Special to the NNPA from the Global Information Network –
West African leaders are closely watching the Ivory Coast where two men claiming victory in last week’s elections held separate swearing in ceremonies and appointed their own cabinets.
Laurent Gbagbo, the reigning president, named his government on Tuesday, while his rival, Alassane Ouattara, named his team at a separate location. World leaders have been lining up behind candidate Ouattara, including President Barack Obama, who congratulated Ouattara as the rightful winner.
According to the final vote tally announced on Dec. 2, four days after the Nov. 28 poll, candidate Ouattara was the victor with 54.1 percent, or 2.5 million votes, and President Laurent Gbagbo was the loser, with 45.9 percent, or 2.1 million.
But Gbagbo’s hand-picked Constitutional Council tore up the electoral body’s decision and declared Pres. Gbagbo to be the winner.
This week, a top UN envoy told the UN Security Council that opposition leader Alassane Ouattara clearly captured the most votes. “There was only one winner — with a clear margin,” Mr Choi Young-Jin, special representative of the UN’s chief, Ban ki-Moon, said.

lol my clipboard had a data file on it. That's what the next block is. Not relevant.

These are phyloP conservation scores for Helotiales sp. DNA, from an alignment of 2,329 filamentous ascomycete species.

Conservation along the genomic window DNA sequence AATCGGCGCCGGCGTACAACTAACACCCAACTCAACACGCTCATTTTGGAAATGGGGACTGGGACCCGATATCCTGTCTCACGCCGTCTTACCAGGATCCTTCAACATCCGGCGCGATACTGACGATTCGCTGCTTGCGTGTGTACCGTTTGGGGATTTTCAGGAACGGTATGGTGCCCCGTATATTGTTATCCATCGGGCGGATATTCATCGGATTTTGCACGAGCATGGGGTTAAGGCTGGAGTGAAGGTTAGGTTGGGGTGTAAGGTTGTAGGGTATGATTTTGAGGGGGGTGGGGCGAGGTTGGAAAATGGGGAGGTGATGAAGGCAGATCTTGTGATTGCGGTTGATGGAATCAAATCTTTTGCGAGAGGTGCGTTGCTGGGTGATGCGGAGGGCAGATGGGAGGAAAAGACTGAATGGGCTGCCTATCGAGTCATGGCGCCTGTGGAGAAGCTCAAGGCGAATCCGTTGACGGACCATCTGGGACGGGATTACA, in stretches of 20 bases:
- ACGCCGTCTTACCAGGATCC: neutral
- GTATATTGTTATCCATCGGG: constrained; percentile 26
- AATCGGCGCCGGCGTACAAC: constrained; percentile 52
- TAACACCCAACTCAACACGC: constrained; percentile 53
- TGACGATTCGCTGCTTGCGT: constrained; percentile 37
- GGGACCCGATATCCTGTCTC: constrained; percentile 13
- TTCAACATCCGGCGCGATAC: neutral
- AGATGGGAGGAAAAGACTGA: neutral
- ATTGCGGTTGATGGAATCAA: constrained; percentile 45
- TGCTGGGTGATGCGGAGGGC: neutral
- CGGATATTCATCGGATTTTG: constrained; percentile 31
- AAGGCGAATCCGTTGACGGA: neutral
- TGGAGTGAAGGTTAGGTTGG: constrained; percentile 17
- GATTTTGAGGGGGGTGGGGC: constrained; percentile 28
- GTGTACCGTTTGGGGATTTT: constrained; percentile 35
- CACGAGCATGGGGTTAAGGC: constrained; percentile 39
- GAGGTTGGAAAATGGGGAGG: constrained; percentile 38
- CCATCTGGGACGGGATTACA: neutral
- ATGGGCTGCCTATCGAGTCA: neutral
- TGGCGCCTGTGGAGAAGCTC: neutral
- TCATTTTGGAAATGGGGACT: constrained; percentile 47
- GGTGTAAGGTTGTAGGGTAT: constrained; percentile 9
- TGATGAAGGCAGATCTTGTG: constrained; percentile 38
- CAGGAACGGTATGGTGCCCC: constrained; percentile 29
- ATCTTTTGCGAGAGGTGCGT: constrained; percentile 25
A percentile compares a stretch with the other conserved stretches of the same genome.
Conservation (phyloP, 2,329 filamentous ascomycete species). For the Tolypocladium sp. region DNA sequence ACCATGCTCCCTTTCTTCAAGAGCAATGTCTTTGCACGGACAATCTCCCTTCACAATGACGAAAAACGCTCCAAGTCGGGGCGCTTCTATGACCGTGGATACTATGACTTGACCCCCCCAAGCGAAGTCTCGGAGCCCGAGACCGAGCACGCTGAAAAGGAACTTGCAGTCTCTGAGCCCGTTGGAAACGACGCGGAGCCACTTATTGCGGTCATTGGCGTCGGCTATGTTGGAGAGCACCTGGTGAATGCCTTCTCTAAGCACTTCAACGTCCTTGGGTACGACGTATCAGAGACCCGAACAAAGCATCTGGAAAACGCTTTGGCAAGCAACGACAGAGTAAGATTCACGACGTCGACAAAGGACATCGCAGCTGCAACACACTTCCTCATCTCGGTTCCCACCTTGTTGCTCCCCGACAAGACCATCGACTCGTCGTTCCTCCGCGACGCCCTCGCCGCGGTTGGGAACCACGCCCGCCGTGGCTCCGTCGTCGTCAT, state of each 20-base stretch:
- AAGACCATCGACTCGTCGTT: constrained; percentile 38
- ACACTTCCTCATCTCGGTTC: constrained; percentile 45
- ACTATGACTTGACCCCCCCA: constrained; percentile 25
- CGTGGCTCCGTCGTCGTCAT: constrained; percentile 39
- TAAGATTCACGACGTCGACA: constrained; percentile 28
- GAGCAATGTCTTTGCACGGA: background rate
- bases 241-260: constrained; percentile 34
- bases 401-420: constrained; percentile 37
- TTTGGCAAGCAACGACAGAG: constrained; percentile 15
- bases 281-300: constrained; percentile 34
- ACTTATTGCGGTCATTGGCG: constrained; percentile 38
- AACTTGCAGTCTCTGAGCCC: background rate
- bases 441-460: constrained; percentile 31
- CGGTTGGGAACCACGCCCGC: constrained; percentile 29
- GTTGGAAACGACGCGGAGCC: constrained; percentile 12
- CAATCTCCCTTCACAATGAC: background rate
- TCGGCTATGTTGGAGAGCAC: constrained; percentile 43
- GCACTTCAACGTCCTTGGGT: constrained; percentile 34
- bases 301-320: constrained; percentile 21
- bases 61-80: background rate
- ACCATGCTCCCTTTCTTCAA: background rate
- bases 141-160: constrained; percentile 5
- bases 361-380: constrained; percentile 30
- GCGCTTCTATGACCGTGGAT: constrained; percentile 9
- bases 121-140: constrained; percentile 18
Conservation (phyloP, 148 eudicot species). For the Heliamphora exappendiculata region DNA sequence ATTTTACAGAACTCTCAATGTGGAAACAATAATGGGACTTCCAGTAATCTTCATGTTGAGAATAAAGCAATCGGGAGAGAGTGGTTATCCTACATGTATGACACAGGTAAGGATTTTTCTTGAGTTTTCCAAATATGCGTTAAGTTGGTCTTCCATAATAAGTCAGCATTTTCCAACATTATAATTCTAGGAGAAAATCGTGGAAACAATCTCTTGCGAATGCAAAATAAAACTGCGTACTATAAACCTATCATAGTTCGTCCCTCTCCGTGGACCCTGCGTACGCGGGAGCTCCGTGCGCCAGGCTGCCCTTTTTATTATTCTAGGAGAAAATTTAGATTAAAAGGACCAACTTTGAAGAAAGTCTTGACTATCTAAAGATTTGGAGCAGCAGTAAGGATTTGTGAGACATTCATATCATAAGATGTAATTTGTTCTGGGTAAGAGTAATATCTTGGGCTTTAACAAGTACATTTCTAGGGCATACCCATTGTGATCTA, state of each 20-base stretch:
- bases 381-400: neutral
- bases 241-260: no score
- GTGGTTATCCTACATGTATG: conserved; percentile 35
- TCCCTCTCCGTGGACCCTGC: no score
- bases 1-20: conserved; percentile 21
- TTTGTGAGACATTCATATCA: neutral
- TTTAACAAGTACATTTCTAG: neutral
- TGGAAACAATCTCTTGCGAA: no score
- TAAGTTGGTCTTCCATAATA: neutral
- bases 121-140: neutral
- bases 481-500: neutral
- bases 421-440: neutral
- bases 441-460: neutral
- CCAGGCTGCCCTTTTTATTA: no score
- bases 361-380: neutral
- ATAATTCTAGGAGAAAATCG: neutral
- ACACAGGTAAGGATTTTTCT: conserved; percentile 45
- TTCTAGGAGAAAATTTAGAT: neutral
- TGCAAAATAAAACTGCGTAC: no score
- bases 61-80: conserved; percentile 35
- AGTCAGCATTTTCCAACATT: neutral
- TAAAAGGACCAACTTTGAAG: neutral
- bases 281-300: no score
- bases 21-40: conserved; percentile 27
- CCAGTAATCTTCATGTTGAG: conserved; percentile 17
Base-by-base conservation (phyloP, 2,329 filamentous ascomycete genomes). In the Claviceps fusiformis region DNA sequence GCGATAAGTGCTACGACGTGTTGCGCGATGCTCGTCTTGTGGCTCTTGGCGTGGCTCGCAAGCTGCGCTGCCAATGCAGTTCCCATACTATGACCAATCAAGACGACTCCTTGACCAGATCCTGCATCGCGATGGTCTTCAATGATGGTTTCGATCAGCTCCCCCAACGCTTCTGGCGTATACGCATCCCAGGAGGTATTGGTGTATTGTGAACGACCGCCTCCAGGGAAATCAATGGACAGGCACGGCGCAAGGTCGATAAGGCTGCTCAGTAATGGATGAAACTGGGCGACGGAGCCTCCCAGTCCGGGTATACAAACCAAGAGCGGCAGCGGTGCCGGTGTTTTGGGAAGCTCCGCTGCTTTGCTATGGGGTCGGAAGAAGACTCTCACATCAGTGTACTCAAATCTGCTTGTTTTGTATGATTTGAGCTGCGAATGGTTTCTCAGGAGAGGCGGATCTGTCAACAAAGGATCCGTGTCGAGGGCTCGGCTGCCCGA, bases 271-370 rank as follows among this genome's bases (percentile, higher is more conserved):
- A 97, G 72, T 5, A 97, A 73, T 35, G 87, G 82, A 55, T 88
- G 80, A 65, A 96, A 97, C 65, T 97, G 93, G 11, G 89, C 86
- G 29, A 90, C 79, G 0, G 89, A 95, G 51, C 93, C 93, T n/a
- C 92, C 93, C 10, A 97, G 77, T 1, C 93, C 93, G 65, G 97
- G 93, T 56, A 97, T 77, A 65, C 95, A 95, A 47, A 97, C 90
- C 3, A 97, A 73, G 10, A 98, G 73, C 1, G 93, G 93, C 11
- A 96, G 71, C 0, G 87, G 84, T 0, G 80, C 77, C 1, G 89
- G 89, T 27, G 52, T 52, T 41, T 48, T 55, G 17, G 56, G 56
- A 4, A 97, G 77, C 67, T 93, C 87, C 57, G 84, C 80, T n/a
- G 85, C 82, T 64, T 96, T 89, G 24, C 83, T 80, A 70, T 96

"We hope President Gbagbo makes the right choice," U.S. State Dept. spokesman P.J. Crowley told a news briefing. "We are obviously concerned that if the current government makes the wrong choices there could very well be the risk of violence."
More than 10,000 military peacekeepers are already in the Ivory Coast – a world leader in the production and export of cocoa - since a split between the country’s north and south precipitated violence in 2002. Tensions between the two regions provided Pres. Gbagbo the rationale to hold on to his post long after his term expired in 2005.
Meanwhile, Liberian Minister Cletus Sieh warned that some "players" in the Ivory Coast political crisis were talking to some former Liberian warlords and ex-combatants, apparently to get them involved. Ivory Coast shares a porous 370-mile-long border with Liberia.
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